Diary Entry August 2011,
This is a love story of sorts. A free-will giving. It is the story of a man who sold his car to commute 2 hours to work, each way, walking over the river and through the woods (literally), and catching 2 trains, to pay for fertility treatments. It is the story of a woman who drove to another state (before the workday began), and gave enough blood to support hundreds of NIH studies. It is a story of joy and forgiveness, for and of ourselves. The kind that keeps on giving.
I have verbally retold my story hundreds of times. I believe in good karma. And paying it forward. Yes, I know, a behavior analyst who believes in karma. But, it’s true. You just never know who your story is going to reach or impact. You would have never guessed that the road to our daughter included a few scraps of paper I printed off the internet that contained a couple possible treatment plans from people I had never met. You would never have guessed that a doctor would piece together the parts of my paper scraps and throw out a Hail Mary. A Hail Mary that resulted in our daughter.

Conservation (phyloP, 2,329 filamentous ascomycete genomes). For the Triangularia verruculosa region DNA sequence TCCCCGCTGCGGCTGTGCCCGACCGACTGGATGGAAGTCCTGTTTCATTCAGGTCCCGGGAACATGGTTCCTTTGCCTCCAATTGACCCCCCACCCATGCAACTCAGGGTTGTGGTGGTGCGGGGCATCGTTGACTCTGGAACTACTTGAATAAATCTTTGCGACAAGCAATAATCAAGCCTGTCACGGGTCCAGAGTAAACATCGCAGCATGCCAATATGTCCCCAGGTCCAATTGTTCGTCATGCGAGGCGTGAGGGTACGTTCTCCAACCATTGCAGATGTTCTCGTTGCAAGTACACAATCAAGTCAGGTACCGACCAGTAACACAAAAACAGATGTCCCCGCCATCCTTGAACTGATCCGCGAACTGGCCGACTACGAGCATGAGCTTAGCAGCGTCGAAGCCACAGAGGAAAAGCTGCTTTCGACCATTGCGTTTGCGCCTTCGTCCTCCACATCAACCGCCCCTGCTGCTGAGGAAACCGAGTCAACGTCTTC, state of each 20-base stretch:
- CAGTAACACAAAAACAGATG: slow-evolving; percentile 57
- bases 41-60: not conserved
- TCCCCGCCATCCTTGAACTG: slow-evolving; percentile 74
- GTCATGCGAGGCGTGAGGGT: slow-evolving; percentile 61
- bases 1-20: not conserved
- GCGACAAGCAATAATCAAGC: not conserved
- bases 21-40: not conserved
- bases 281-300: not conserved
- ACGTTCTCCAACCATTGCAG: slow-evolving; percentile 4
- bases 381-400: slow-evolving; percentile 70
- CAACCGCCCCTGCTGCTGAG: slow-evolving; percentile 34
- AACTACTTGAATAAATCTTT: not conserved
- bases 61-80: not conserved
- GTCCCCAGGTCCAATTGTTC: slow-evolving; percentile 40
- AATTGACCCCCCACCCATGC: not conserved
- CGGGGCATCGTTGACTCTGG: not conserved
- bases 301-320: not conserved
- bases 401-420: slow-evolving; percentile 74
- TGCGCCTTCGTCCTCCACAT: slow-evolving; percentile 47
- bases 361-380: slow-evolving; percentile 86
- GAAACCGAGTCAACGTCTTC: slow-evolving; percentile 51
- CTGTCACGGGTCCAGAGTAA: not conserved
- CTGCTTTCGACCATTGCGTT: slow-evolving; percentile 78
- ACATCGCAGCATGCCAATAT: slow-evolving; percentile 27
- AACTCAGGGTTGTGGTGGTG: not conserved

And since then, I’ve been paying it forward. There isn’t a person that I forget to respond to, or a question that isn’t answered with brutal honesty. The more I pay it forward, the more I receive back. It’s been a truly rewarding experience. I am humbled every day at the kindness of others.
I think one of the biggest challenges of infertility is the enormous amount of costs people owe. Nobody likes to pay for healthcare. And every time I see an ad for coverage for ED I throw up a little. But few insurance companies will cover correcting a hormonal disorder, achieving or maintaining an early pregnancy. A wise person once told me she made it through the cost of treatments by thinking of it as an investment. You are investing in your future. And what a return on your investment it is!
I’ve met so many people on my journey that have gone through different means to grow their family. That may include a greater financial commitment and lots of paperwork or an acceptance that only comes with a lot of soul-searching I can assure you. I don’t see myself as a survivor but rather an advocate. I appreciate things in a different way. I am a little more compassionate. Always knowing that God has graced us with his extraordinary presence.
Good karma to some degree has brought us the success we’ve had so far. Conan O’Brien has summed it up nicely:
“Nobody in life gets exactly what they thought they were going to get.
But if you work really hard and you’re kind, amazing things will happen.
I’m telling you, amazing things will happen. I’m telling you, it’s just true!”
*Picture credits: Personal Photo: Cherry Blossoms April 2012